As much as I love Fun Fridays, recent new stories have led to this break in your regularly scheduled programming.
If you have ever been in debt, you may have received calls from debt collection agencies saying informing you that you have a debt that is in collections and must be paid. Currently, scammers have been calling people at all hours of the night, sometimes claiming to be police officers, telling them they have an old debt, and then threaten the target with physical harm and/or jail time. The callers are very convincing because they have already collected a substantial amount of personal information on their targets. This scam has taken nearly $4 million from victims.
So how can you protect yourself from scams like this? Knowledge is power, knowing about laws put in place to protect the consumer against unfair debt collection will be all the ammunition you need.
FAIR DEBT COLLECTION PRACTICES ACT (FDCPA)
The biggest part of this to remember is that anyone threatening you is either a) not following the FDCPA and you may have grounds to sue them, or b) a scammer trying to intimidate you into giving up money you do not owe. The FDCPA says that using, or threatening to use violence or other criminal actions to harm consumers, their property or their reputation are illegal under the FDCPA. Other illegal actions include obscene, profane, or offensive language. Calling the consumer repeatedly, hanging up, calling and not saying anything, anonymous phone calls, or any other telephone behavior intended to annoy, harass, or abuse the consumer, their family members, neighbors, or co-workers is also prohibited by the FDCRA.
Your rights covered under the FDCPA state that:
- you have the right to sue debt collectors individually or in class actions for violations of the law.
- you are protected against harassment; including excessive phone calls, abusive language, and threats of violence, harm, or arrest.
- the disclosure of existing debt by the collector, to others who are not authorized to know about the debt is prohibited.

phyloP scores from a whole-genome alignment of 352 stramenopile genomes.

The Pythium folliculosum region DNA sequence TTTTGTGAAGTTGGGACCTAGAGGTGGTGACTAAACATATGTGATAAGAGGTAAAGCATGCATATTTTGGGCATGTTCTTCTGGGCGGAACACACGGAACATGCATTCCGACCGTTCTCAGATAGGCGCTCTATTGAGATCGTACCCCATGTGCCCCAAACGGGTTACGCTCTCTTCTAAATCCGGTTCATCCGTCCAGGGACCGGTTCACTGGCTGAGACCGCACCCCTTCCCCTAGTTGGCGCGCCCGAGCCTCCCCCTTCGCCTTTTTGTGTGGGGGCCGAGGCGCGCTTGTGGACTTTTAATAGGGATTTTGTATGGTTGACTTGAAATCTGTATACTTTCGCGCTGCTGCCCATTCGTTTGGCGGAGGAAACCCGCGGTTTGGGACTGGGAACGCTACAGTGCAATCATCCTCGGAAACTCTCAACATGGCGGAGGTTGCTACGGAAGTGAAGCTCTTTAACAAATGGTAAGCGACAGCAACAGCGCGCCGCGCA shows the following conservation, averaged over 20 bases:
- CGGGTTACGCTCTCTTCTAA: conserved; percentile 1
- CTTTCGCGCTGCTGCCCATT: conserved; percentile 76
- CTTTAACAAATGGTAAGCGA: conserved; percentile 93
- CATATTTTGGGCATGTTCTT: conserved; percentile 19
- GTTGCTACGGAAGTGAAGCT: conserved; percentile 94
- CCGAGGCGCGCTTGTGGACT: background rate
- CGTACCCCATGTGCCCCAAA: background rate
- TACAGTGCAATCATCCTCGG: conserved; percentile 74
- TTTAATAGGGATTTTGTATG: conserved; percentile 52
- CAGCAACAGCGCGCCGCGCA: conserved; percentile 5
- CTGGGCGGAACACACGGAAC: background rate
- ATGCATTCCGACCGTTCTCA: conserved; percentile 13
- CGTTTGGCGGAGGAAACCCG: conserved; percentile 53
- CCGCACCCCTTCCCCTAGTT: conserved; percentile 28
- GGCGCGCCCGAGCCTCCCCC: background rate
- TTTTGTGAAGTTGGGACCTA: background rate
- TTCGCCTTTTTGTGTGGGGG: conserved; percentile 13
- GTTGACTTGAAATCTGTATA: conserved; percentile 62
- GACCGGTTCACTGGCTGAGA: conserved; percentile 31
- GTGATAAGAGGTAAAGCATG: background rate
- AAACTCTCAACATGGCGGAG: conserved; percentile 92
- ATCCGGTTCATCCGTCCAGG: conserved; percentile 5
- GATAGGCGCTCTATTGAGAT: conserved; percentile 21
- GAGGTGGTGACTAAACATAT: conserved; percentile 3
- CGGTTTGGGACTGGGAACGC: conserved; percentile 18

- collectors are banned from making contact with consumers at inconvenient times; such as before 8 a.m. and after 9 p.m.
- you have the right to seek proof that they, in fact, actually owe the money the debt collector wants.
If you have an attorney representing you about the debt and the collector knows this, they must stop contacting you, and contact your attorney instead. This is only true if the debt collector knows, or can easily find out, the name and contact information of your attorney. If an attorney is representing you and a debt collector calls, tell them the attorney representing you, and that they should contact the attorney, not you.
Any collector who contacts you claiming you owe payment on a debt is required by law to tell you certain information about the debt. That information includes:
- The name of the creditor
- The amount owed
- How you can dispute the debt or seek verification of the debt
If they don’t provide this information when they first contact you, they are required to send you a written notice including that information within five days of the initial contact.
**If it turns out that it is a legitimate debt collector that is not following the Fair Debt Collection Practices Act, you can submit a complaint with the CFPB online or by calling (855) 411-CFPB (2372). You can also report any problems to your state’s attorney general.**
If you are in debt, and need help to get out, our friends at American Debt Enders can offer several solutions to fit your needs.
Stay alert and have a great weekend!